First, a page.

This need for research has been identified in FG 32 on “Non-chemical weed management”. If you want to know more about it, check the final report of the Focus Group.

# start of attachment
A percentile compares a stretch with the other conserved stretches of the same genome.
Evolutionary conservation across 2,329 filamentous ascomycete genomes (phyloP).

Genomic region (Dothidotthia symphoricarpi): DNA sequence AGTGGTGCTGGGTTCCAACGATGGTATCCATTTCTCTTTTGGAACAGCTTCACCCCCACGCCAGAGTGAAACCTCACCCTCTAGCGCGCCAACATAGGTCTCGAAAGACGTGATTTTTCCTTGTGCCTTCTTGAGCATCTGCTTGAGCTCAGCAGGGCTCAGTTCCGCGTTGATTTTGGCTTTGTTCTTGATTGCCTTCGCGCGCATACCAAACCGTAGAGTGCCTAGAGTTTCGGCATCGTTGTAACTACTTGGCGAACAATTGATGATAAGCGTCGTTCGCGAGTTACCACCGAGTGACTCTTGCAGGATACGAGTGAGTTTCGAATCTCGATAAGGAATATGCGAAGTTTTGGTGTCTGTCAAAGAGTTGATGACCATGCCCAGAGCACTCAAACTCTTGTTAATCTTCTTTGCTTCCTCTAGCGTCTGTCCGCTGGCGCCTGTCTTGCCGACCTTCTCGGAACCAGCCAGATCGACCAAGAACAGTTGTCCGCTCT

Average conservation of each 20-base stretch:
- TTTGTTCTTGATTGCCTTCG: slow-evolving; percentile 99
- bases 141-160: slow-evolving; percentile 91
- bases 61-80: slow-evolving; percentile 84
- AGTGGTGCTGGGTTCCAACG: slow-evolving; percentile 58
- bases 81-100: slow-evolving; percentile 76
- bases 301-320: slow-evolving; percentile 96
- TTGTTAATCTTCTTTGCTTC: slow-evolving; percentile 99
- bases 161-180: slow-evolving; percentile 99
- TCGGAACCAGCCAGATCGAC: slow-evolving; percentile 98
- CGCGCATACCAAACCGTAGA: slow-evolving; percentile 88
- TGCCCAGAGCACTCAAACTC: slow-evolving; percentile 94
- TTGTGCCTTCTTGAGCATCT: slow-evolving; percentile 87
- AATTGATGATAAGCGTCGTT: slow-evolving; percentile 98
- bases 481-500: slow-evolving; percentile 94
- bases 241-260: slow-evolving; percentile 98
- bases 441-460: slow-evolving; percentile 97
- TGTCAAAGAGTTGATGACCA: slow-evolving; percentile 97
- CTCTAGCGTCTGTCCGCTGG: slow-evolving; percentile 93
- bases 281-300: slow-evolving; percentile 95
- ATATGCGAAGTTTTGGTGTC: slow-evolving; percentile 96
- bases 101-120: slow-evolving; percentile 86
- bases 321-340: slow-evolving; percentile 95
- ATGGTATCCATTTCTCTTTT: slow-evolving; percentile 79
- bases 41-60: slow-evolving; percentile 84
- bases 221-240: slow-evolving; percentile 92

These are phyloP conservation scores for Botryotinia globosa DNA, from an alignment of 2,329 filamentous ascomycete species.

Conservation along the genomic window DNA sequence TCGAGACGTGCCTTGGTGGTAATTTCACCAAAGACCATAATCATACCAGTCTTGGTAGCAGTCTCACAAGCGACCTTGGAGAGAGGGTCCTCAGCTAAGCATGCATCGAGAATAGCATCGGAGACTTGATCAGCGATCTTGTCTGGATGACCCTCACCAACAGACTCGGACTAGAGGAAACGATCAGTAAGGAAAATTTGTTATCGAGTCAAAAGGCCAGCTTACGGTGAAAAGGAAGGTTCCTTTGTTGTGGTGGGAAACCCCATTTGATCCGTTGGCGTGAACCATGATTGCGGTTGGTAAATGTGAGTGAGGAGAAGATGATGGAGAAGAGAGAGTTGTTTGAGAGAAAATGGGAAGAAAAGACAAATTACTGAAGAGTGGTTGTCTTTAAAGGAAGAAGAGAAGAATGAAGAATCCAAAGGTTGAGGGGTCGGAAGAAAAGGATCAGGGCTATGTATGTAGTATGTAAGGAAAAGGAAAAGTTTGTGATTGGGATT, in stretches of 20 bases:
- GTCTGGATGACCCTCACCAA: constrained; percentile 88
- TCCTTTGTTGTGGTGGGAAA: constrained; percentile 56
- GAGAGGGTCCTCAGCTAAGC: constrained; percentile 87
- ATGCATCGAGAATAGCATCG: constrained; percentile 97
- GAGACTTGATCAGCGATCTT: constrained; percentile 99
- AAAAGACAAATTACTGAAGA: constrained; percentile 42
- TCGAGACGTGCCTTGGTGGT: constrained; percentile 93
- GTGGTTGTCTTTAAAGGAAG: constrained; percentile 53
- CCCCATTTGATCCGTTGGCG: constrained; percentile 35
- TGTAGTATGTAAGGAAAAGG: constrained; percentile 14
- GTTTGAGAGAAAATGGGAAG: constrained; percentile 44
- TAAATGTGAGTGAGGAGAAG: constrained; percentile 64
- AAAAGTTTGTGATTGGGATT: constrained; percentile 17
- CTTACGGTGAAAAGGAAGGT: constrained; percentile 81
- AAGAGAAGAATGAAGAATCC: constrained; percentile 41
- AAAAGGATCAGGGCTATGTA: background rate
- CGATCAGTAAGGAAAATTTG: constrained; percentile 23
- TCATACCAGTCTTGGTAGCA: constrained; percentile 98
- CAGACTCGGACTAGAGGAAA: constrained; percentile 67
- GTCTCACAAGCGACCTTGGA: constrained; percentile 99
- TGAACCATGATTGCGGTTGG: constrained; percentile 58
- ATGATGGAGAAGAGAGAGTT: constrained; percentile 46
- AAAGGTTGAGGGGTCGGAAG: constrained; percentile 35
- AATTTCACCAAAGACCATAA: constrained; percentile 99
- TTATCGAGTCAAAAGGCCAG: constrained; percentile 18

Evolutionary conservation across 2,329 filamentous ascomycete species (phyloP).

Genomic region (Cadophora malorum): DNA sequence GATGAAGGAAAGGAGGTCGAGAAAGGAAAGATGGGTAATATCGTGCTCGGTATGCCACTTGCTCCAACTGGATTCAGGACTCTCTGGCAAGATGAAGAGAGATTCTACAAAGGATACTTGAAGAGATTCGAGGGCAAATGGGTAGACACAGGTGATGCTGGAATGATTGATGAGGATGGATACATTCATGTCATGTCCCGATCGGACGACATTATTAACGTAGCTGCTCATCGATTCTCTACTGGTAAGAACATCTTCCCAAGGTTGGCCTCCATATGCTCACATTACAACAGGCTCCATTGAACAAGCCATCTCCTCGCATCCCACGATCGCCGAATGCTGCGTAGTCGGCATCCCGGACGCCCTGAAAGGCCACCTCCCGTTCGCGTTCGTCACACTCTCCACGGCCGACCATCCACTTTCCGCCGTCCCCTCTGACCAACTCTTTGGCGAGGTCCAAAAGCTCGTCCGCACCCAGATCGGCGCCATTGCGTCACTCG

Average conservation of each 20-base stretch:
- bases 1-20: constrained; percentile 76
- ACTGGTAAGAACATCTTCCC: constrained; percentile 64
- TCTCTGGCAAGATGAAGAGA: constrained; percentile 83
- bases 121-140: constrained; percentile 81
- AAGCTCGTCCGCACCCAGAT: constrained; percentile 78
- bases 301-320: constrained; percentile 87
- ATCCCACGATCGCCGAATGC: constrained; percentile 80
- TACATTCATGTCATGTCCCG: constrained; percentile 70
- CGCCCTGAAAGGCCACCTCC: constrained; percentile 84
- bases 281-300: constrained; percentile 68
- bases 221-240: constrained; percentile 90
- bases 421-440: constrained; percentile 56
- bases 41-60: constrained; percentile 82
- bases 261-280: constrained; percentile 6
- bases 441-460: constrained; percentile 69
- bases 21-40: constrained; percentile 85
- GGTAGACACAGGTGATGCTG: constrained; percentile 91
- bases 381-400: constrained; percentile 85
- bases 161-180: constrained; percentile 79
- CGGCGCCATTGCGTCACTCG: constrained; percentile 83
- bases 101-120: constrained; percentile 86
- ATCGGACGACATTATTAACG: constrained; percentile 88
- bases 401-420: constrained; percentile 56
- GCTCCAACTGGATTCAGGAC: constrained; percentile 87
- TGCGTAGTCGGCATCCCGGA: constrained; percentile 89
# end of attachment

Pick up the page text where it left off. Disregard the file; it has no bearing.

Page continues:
More research effort should be devoted to 1) New sources of bioherbicide candidates; 2) Developing techniques for the cultural and genetic enhancement of bioherbicidal organisms; 3) Increasing knowledge about the mechanisms underlying these effects. It is important to achieve consistent efficacy with biocontrol agents, as well as to evaluate potential impacts on human and ecosystem health; 4) Evaluating bioherbicides in field trials in different crops and different regions. At present, bioherbicide efficiency is usually lower than that obtainable with chemical control. Bioherbicides should be assessed concurrently with other weed management techniques in cropping system experiments. A better understanding of the ecology of field-applied antagonists may lead to an optimisation of formulations, and time and mode of application, with beneficial effects on the level of protection obtainable; 5) Developing and evaluating formulations to improve performance and standardisation of selected bioherbicides. Although there is a considerable number of candidate species that have been considered for this purpose, the major challenge to successful implementation of this strategy is the development of techniques to maintain consistent efficacy in field conditions.